In the past 10 years there has been an explosion in our understanding of genetics in human disease. In particular, there is a greater appreciation of how even very small differences in a person’s genetic make-up can lead to changes in the risk of an individual suffering from a particular disease.
This understanding has come as a direct result of the human genome project, which was a worldwide effort to crack the entire human genetic code. This code breaking exercise has led to a revolution in understanding of genetic diseases in man. Virtually every day researchers are identifying major medical breakthroughs, which are occurring as a direct consequence of the genome project.
For more than a century, genetic diseases have been identified in both humans and animals. It has been appreciated for a long time how some serious diseases can occur when an individual inherits a certain gene from their parents. These types of genetic disease are fortunately very rare in the horse.
An example of such a disease is combined immunodeficiency (CID), which occurs in Arabian horses:
The parents will be normal since they each carry only one copy of the gene. An affected foal inherits two “bad” genes and consequently a lethal inability to fight infection, and will die within the first few months of life.
How common this disease is in the UK is uncertain, but experience suggests that Arabian horses in the UK may be affected less than in some other countries. There are now genetic tests available, and it is possible to screen breeding animals to identify carriers. Ultimately, it should be possible to decrease the incidence of this disease and potentially eradicate it entirely by such an approach.
Causes of CID
The human genome project, which has allowed understanding of genetics in man to reach its current advanced state, was a vast multi-national project that cost a huge amount of money.
While some human data can be applied to the horse, there is much basic work still to be done before we can really identify the role of complex genetics in horse diseases.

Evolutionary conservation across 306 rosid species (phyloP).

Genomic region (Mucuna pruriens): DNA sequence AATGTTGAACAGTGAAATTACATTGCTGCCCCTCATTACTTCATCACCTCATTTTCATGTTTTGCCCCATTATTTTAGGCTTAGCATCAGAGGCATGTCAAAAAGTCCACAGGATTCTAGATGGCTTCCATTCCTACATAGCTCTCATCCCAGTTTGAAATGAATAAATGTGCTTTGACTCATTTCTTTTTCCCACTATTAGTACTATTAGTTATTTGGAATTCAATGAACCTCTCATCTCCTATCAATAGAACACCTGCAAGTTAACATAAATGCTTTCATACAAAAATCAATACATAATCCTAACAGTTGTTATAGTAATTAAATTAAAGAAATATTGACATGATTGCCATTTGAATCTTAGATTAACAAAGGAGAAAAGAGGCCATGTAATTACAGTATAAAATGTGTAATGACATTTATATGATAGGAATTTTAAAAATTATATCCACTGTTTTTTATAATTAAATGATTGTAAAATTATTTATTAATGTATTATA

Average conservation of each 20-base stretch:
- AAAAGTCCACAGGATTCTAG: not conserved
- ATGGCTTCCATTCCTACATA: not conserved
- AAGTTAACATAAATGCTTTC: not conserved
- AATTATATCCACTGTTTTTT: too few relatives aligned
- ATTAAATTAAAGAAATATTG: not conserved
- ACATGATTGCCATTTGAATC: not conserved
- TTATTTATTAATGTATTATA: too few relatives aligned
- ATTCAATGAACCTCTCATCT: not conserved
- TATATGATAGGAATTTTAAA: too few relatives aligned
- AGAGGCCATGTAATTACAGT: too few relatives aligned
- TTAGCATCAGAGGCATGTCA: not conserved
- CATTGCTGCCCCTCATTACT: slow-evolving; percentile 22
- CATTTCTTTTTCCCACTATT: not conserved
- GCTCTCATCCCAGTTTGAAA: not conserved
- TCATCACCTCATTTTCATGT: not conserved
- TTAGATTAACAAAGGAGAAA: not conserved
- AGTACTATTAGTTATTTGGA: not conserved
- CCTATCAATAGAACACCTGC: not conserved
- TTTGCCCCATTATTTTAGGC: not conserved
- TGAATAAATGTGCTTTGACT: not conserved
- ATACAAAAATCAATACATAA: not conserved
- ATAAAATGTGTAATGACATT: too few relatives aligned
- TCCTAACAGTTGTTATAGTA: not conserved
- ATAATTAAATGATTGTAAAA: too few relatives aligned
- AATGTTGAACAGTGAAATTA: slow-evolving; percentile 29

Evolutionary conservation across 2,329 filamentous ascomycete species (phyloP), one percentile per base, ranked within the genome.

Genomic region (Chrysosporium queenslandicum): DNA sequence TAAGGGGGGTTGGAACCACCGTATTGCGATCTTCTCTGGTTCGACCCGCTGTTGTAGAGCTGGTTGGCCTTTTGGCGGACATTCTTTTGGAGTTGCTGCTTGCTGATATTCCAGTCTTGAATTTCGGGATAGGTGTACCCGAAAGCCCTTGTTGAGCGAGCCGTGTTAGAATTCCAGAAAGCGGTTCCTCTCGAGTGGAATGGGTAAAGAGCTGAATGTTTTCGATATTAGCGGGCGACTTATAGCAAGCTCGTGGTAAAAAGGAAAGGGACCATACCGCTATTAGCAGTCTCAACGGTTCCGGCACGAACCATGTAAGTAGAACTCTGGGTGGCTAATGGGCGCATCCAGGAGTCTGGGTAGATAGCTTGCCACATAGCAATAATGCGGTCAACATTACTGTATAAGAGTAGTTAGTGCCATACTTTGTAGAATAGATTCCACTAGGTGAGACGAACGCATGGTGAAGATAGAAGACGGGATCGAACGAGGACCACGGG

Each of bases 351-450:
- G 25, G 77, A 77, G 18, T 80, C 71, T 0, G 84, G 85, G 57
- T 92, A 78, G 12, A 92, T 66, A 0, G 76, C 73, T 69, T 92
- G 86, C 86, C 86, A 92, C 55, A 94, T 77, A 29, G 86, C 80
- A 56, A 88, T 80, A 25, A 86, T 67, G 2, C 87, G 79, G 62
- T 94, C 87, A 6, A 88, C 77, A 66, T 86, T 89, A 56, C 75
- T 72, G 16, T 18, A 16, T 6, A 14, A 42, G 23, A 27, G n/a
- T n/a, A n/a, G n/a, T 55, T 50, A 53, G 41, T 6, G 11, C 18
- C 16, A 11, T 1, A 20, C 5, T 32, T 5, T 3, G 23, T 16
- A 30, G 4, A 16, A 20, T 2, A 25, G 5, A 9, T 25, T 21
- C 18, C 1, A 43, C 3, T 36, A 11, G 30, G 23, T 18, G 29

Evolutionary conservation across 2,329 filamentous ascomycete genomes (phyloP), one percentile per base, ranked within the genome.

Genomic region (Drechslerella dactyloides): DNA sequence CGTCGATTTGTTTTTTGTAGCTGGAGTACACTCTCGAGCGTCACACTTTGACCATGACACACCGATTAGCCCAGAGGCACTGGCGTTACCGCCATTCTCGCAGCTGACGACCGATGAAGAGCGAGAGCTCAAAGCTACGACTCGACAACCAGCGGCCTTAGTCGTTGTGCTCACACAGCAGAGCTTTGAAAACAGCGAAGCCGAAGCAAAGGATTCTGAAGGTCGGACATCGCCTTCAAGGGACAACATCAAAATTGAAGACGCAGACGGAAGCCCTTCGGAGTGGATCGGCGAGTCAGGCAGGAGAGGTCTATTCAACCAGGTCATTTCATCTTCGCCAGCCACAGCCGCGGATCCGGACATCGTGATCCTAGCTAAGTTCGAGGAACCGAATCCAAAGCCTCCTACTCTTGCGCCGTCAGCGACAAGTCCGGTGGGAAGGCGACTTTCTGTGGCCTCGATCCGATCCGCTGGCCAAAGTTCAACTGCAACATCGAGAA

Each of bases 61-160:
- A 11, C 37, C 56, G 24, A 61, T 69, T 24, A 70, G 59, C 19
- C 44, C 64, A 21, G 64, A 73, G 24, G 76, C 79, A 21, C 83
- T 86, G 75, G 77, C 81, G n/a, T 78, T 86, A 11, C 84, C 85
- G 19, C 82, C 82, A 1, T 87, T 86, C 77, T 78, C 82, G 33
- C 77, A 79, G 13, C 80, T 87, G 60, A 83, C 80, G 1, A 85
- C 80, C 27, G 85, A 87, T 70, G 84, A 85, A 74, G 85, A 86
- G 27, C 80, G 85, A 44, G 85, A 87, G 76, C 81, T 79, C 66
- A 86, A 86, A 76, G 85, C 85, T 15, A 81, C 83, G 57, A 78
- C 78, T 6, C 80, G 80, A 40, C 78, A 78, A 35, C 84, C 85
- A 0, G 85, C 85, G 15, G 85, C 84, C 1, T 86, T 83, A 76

By its very nature, such research is expensive and requires collaboration. Currently, there is work going on worldwide into the role of complex genetics in the horse, but compared with the scale of the human project the total effort is miniscule, so progress is never going to be speedy.
Ultimately, it is likely that we will have a variety of genetic tests to identify animals of either decreased or increased risk of suffering from a particular condition.
The question of whether such knowledge would be useful to the equine industry has still to be answered.
But one of the most interesting and controversial areas where complex genetic analysis may play a role is in identifying animals which could perform better. It may not be useful to know that a horse has a somewhat decreased risk of suffering from a particular disease.
However in competition, where small improvements may be enough to win, identification of complex genetic traits that improve performance by even a fraction could endow huge advantages to those interested in selecting competition horses.
This type of work is very new and is bound to create debate, but in the future such tests may become available.
There is no doubt that over the next decade there will be major advances in the analysis of complex genetic traits in the horse. Then the debate can start in earnest about how we can use this technology for the benefit of the horse.